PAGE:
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Are My Chickens Warm Enough?

Updated: Sep 7, 2020


Here in Massachusetts, temperatures fluctuate. (Don't like the weather in New England? Wait 10 minutes!) Despite some 45 degree nights, there have been some nights well below freezing. As a first year chicken-mama, I admit I've been really nervous.

Will my ladies be too cold? Will they get frostbite? Even if I know they're warm enough to survive, how do I make sure they aren't miserably shivering in their roost all night?

So I did some research. A LOT of research. I was surprised to learn that cold temperatures are NOT a major concern for chickens like they would be for us humans in the same outdoor scenario. Chickens bodies stay incredibly warm during cold weather, because they are basically wrapped up in their own zero degree down sleeping bag every night. For this reason, supplemental heat is a very unnecessary (and potentially unsafe) idea. This is due to fire hazard and because birds who get used to a supplemental heat source could die of exposure if it suddenly failed.

Turns out the most important factors to consider to ensure your chickens warmth are what I call THE THREE B'S: BREED, BEDDING, AND BREATHABILITY. Allow me to elaborate:

BREED: Since chickens can't fly south for the winter, the first way to ensure a warm flock is to be sure you get chickens that are built for cold winters in the first place. The internet can provide plenty of additional information about other winter hardy breeds, but we chose Black Australorps, Barred Rocks, (a.k.a. Plymouth Rocks) and Silver laced Wyandottes. All three breeds are known to be cold weather hardy, friendly, and good egg layers. Other factors that make a breed cold hardy are shorter combs (less likely to get frostbite) and "thick" birds with some insulating bulk on their frames (no twiggy chicks up in this flock!)

BEDDING: Chicken poop contains water. Water creates condensation. Too much condensation creates a problem. (More on that below.) The best kind of bedding for your coop absorbs excess moisture, prevents growth of harmful bacteria, and allow for natural breakdown of waste.

As for types of bedding, there are many, but my favorites are straw (not hay-I ready that hay retains too much moisture and can encourage mold) pine shavings, or sand. For straw and shavings, give the deep litter method a try: Instead of removing waste from the coop in winter, turn the top layer like compost when it gets too poop-laden, and add more bedding. Each time I add bedding, I sprinkle this fantastic, organic product called "Sweet PDZ" which helps further absorb moisture and keep odors at bay. A few folks even said to add scratch treat or veggies to the fresh bedding, to encourage the chickens to forage and turn it themselves. The plant based organic matter accelerates the composting effect and creates more heat. (I'm not sure how I feel about that part. Calls to mind the old adage, "Never s*#t where you eat." Maybe if the coop were bigger...I dunno.)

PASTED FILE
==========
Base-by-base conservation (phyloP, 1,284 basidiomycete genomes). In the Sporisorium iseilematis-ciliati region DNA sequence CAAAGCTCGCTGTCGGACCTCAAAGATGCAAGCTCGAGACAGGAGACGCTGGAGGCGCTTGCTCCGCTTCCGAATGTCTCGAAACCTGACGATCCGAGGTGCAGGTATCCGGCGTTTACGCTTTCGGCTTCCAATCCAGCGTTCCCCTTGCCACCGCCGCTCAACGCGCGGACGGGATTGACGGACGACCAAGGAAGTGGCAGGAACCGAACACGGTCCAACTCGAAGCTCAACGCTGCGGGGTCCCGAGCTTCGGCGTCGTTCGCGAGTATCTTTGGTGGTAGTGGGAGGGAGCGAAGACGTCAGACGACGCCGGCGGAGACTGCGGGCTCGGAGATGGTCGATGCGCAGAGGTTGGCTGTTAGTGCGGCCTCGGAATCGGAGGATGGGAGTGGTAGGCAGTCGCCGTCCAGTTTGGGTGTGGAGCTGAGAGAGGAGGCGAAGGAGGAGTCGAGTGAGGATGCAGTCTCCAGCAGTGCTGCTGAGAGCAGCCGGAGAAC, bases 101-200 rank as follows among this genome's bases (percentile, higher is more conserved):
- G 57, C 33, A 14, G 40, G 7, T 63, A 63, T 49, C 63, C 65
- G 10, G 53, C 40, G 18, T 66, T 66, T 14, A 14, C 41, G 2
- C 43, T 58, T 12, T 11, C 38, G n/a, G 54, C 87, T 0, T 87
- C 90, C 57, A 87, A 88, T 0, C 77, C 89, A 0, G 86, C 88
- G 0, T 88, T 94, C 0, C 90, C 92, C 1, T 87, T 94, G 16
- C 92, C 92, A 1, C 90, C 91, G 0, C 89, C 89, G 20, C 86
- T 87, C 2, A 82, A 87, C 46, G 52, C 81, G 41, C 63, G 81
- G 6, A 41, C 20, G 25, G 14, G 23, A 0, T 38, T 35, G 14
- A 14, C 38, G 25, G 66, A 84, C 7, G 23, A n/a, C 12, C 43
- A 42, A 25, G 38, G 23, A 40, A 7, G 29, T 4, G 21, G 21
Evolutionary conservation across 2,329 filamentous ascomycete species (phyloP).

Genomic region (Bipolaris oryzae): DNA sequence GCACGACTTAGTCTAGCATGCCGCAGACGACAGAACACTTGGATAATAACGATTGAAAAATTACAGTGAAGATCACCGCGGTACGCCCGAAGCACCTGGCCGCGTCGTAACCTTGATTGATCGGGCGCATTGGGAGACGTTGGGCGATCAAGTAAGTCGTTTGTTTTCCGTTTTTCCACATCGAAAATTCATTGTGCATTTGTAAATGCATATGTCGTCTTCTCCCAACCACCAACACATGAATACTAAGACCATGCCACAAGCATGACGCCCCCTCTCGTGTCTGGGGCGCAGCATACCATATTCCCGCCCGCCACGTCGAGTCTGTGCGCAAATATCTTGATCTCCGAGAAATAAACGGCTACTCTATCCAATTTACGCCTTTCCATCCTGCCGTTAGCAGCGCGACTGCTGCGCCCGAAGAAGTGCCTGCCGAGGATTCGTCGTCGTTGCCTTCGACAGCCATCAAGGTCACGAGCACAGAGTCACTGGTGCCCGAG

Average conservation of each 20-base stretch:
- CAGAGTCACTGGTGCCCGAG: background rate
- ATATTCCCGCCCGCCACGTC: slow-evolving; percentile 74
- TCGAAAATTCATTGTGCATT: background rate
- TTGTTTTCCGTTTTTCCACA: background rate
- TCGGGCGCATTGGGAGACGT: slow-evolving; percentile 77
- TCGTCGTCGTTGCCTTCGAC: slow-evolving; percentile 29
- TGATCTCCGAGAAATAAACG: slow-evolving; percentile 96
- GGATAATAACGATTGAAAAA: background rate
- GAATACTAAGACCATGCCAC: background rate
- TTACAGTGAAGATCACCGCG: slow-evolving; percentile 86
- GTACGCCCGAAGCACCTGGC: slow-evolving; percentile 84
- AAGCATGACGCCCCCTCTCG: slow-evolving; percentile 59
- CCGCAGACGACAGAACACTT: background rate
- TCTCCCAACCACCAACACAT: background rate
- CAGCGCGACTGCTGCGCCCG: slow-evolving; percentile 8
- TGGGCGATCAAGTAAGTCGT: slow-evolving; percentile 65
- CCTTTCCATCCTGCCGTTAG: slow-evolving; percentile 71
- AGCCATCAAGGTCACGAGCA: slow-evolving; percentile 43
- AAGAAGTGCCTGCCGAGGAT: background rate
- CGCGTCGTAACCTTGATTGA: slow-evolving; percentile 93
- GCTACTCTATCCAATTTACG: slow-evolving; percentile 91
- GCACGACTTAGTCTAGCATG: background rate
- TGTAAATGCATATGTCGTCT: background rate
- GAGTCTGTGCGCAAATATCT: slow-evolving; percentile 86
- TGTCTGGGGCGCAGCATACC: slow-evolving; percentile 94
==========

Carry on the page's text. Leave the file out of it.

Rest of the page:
Anyway, so the other surprisingly great bedding option is SAND. Like the play sand you get at the big box stores in bags. Or try your local landscaping center for larger amounts. Sand in the coop and run, 6-8 inches deep, is super absorbent, drains well, discourages growth of toxins, and, the best part-you can scoop it like a cat box! Get a sturdy garden fork. Zip tie some 1/4" hardware cloth around it, and voila! Your own chicken poop scoop! (This was a great tip I read on website! Thanks for that one, Chicken Chick!)

BREATH-ABILITY: The last, and perhaps most important part of keeping happy chickens in winter is breathability. AKA: ventilation. (I know, I know, but it had to have a "B")

As we said above, too much condensation in the coop is BAD. Excess moisture creates a whole host of problems, including bacteria and mold. But in winter, the worst concern is FROSTBITE. Extra moisture is created from the chicken's breathing, keeping water in the coop, (smaller coops especially) and chicken waste. Ever sleep in a tent in winter? All that moisture, without proper ventilation, will condense on combs and feet and freeze. This will create the telltale white areas of frost nip, or painful and dangerous black frostbite.

So how do you prevent breathability problems? Make sure you have PLENTY of ventilation in the roof area (eaves) of the coop, while making sure there are no drafty spots down at "chicken level". My coop is a small cube, with a four sided roof. (See photo-this was before we added on the egg box.)

I left two of the eaves open and blocked two with insulation. I made sure to keep the ventilation even on both sides so that a swirling updraft effect won't chill the girls on gusty nights.

As an added layer of warmth, I covered a rectangle of 1/8 inch plywood with metallic bubble-wrap type insulation and hung it from the ceiling above the roosting space. I hung the board at a slight upward angle. My theory was this would give the girls added warmth in their sleeping quarters by holding heat from their bodies closer to them in the coop, but the angle still allows the moist air to escape to the vented roof. So far, it has worked like a charm. Even on the coldest nights (Several nights have been in the low teens. And upon checking the coop in the early morning, there are no signs of interior condensation or frost nipped chickens.)

What methods do you use to keep your chickens warm in winter?

Would love to hear tips and tricks which have worked for others!

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